9. Pesticides and pollinators
Negative consequences of pesticide interactions with bees pollinating crops are a serious concern. Methods to assess risk to individual bees and colonies from toxic effects of chemicals are established, and methods are expanding to include sublethal behavioural effects such as disorientation of foragers (see Medrzycki et al., 2013). Obviously any environmental toxins which affect the health of a colony may impact the effectiveness of the colony as a pollinating unit by altering (especially diminishing) foraging activity.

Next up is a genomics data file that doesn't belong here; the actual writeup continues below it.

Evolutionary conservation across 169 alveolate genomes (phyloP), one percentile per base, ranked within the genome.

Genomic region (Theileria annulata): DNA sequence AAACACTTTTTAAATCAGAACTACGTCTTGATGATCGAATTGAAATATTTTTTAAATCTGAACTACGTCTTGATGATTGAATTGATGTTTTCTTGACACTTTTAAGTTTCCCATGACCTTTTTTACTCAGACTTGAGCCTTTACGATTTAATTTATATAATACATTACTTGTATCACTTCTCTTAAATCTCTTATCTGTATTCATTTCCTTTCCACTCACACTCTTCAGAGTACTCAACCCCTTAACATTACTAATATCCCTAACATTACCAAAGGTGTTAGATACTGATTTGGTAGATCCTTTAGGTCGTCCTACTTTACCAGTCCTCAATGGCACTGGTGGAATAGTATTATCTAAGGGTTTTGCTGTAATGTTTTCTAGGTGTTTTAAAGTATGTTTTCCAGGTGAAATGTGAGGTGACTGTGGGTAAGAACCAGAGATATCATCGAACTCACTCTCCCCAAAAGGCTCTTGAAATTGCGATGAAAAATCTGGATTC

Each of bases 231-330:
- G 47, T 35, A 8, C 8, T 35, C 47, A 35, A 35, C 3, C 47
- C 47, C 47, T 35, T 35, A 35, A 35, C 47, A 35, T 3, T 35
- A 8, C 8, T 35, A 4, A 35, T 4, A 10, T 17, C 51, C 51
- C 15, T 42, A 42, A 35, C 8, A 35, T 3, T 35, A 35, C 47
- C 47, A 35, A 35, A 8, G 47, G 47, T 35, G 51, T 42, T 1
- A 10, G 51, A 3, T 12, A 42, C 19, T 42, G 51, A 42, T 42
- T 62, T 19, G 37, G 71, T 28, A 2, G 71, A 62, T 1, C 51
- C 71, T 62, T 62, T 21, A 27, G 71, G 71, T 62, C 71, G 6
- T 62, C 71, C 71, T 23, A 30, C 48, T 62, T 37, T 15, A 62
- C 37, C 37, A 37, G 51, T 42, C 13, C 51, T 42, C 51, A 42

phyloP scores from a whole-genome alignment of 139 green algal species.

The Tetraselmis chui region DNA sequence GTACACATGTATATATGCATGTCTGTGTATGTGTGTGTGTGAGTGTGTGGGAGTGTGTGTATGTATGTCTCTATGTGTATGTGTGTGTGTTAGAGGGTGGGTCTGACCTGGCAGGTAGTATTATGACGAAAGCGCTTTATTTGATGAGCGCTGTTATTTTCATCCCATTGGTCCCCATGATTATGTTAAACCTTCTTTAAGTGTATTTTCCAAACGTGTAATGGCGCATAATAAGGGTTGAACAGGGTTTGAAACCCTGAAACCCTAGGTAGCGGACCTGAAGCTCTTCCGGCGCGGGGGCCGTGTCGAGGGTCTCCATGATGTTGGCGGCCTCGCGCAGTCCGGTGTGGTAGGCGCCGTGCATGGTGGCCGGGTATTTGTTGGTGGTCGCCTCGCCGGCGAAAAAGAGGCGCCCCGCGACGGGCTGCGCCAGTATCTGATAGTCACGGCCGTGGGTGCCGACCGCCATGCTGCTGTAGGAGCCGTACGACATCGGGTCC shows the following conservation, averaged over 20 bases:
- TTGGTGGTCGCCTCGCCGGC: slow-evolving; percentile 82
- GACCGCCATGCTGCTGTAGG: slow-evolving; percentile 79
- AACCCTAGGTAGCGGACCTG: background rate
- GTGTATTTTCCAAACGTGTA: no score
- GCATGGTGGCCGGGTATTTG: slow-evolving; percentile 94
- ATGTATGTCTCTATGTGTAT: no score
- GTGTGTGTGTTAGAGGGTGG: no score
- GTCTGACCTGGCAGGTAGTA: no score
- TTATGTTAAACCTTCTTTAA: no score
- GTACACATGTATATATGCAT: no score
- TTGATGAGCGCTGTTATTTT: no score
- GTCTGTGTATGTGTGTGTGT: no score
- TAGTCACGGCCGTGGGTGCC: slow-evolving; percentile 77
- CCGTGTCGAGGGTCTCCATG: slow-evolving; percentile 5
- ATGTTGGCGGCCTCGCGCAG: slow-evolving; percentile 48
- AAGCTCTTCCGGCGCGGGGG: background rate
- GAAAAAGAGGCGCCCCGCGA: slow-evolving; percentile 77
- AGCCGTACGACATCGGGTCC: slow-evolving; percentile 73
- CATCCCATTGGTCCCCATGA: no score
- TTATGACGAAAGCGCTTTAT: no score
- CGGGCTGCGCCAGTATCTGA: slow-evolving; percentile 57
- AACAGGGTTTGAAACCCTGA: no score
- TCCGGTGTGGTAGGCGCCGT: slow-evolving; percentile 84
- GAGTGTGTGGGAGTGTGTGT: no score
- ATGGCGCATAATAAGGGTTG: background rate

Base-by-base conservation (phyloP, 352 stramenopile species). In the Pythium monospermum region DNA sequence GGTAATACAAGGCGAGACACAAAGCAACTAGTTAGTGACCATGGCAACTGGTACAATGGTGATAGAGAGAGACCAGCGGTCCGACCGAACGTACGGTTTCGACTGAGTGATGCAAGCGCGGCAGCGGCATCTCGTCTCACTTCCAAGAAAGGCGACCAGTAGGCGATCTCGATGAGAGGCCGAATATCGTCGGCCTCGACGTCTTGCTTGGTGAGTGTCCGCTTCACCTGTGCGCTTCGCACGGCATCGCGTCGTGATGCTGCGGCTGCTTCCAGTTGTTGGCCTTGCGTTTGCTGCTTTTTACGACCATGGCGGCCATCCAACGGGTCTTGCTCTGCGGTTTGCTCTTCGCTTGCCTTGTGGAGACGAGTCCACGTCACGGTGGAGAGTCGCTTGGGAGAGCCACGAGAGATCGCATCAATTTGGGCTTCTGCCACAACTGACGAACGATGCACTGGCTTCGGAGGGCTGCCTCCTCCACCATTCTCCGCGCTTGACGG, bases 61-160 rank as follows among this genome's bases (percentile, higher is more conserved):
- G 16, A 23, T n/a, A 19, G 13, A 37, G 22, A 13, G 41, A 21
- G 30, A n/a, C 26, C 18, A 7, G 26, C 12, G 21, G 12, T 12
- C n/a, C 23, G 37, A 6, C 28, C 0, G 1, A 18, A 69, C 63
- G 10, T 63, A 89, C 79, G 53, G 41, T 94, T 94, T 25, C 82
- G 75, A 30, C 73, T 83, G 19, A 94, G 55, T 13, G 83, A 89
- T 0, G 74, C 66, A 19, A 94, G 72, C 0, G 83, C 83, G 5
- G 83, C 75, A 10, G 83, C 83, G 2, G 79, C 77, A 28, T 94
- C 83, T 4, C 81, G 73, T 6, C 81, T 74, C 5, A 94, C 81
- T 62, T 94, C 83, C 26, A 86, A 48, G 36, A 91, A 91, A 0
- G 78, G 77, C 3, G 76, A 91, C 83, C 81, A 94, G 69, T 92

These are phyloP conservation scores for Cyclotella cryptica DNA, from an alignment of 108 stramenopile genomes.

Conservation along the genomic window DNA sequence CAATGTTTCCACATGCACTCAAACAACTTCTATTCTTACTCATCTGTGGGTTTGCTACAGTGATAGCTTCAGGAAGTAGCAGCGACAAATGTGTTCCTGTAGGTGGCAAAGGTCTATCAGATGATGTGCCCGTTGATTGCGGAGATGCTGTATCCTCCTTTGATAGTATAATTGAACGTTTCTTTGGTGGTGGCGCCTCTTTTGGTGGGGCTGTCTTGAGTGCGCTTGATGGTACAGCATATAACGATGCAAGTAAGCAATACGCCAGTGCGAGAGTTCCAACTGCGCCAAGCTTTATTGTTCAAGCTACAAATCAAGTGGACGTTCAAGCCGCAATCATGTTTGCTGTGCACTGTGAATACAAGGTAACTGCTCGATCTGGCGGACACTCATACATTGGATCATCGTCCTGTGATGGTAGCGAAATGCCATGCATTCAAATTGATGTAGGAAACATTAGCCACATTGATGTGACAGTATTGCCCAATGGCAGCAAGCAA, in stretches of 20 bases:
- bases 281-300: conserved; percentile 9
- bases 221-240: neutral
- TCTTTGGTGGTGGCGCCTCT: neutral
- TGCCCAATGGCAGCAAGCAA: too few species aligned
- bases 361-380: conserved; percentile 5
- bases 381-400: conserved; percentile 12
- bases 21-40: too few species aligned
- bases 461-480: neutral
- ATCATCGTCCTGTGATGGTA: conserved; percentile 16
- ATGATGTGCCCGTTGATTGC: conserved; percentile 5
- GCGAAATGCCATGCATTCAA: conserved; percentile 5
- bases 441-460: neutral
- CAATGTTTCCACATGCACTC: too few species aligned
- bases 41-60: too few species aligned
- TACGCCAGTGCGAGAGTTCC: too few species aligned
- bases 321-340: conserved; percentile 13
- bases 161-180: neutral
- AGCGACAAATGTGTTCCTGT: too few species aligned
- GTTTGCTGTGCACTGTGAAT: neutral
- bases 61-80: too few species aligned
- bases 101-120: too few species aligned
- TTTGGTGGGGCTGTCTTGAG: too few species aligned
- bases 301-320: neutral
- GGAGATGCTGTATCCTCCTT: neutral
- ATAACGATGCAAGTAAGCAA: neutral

Other effects can come from purposeful use of chemical attractants and repellents on a blooming crop. The effects of such chemicals can be measured using techniques to determine bee densities in whole fields or orchards (sections 5.1. or 5.2.) or, more commonly, in small plots. Similar small-plot techniques can be used to gauge any pollination-related effects from GMO crops that potentially arise from altered secretion of nectar and shedding of pollen.